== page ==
Home > Uncategorized > Uncle Boonmee Who Can Recall His Past Lives

Uncle Boonmee Who Can Recall His Past Lives

A water buffalo slips free of its tether and wanders in lush gloom, seems stilled in recognition, and is then gently recaptured. It had sensed a ghostly presence; a black silhouette with one visible characteristic: effulgent, electric red eyes.

Amidst this intoxicating dreamscape we join a man, Boonmee, and his family: his sister-in law and cousin. Boonmee is dying and, as the end of his life quietly nears, he is visited by both the ghost of his dead wife and his son, who had vanished years previously, and who now appears as a man-monkey hybrid, having chased and attempted to capture the ‘Monkey God’ with his camera prior to his disappearance. The manifestation of these two characters is handled so beautifully and uncannily as to render you speechless and awed – the pacing and the unfussy introduction of both lends the scene a wondrous magic. The response of Boonmee, his sister and cousin is a delight and sets the tone: there is an almost immediate acceptance from Boonmee, a playful, amused consternation otherwise, but no horrified objections to these startling arrivals. Everyone and everything is equal and understood. It’s rapturous stuff, the likes of which has you reaching into the memory banks for similar moments: and there just aren’t any.

What follows is a sequence of ‘past lives remembered’ (I think), portrayed in divergent ways: surreally resplendent, colour-saturated lake scene; eerie voyage through cave innards; still photo reportage and so on. Although, this film being what it is, one can never be sure quite what is going on, to no particular loss.

Part of the reasoning behind the underlying aesthetic (which, to me, was so mysteriously, heart-stoppingly exotic) is referencing old Thai horror films, wherein malevolent characters (hidden in shadow and in long-shot as a means of hiding unconvincing costumes and make-up, apparently) can often be seen with red LCD points as ‘eyes’. It’s an incredibly effective conceit to the uninitiated; those with an exhaustive understanding and exposure to Thai cinema will obviously find other depths to this visual trope.

Uncle Boonmee, then, is simply astounding. Director Apichatpong Weerasethakul is a magician, nothing less.  The switch throughout from tranquil, fluid otherness, still photos, 16mm backward-glances, meditative scene lengths with little movement within the frame, hyper-real encounters with fish, eerie encounters met with equanimity, blank inscrutability and pervasions of benevolent possibility all lend an implacable sense to the film, which is quietly impactful and resonant, and is as much a wondrous place to visit as much as it is a memorable, often staggering, boundless experience in which worlds real, imagined and supposed coalesce. I’m still, after reading myriad reports and reviews of the film, far from wise as to what it is (political allegory? Homage? Purposefully elusive parallel world?). I still haven’t found my way back from it, to be perfectly honest, but it’s the kind of time-collapsing experience that should be mandatory for anyone with a remotely serious interest in what a truly great film can do to your head and heart, long beyond the running time.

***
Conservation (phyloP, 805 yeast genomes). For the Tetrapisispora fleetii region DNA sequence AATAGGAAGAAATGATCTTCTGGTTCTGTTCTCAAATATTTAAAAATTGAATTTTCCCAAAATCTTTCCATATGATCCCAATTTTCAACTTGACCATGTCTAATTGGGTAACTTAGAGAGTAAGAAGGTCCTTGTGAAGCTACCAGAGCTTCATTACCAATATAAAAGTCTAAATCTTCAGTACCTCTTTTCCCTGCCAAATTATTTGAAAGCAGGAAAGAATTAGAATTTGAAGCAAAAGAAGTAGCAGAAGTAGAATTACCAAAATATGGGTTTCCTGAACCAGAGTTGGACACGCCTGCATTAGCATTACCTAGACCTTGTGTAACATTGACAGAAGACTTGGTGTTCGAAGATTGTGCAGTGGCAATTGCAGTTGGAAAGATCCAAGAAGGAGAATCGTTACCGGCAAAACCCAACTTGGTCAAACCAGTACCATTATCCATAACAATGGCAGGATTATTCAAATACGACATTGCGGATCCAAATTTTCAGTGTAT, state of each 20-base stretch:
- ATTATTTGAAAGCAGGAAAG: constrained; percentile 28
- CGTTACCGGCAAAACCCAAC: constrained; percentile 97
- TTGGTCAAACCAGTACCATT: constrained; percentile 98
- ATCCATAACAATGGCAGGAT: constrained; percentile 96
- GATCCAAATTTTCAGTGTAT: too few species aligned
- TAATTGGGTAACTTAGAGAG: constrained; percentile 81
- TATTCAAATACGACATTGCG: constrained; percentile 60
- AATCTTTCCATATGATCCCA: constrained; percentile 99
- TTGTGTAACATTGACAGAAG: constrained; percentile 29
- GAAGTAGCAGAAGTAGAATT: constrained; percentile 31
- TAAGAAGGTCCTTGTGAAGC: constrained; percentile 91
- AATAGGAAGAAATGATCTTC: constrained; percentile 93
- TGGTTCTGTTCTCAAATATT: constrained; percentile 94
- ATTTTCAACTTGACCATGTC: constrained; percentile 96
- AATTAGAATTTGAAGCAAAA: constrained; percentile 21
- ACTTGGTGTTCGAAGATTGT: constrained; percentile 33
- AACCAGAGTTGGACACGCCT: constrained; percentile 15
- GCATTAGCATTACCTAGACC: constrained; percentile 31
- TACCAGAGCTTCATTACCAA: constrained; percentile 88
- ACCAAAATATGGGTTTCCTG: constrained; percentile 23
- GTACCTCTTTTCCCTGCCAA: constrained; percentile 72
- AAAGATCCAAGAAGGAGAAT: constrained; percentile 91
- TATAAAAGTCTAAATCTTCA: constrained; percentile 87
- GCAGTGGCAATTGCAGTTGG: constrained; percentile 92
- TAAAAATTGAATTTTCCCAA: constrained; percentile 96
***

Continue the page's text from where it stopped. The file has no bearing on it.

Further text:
Categories: Uncategorized
  1. April 20, 2011 at 5:56 pm

    Tremendous. This is one of the more exciting recent films from what I’ve heard and you definitely make it sound rewarding. I’ll buy it when it hits DVD.

  2. April 21, 2011 at 7:56 am

    Max, it’s out on DVD:


    and I urge you to get hold! You’ll love it I’m sure. Weerasethakul is clearly a bit special.

  3. April 21, 2011 at 4:02 pm

    Ooh, thanks.

  4. May 1, 2012 at 1:52 pm

    I watched this the weekend just past, and it utterly lives up to your review. A wonderful film, folklore made vivid and set now rather than in some imagined past. I’ll definitely be rewatching it.

    One thing, I think the photo montage element was a shout out to Chris Marker’s La Jetee, featuring as it did psychic time travel to the future portrayed solely through changing photographs. I’m sure there were countless other references I didn’t catch, not that it matters. It’s a film with worlds within it.

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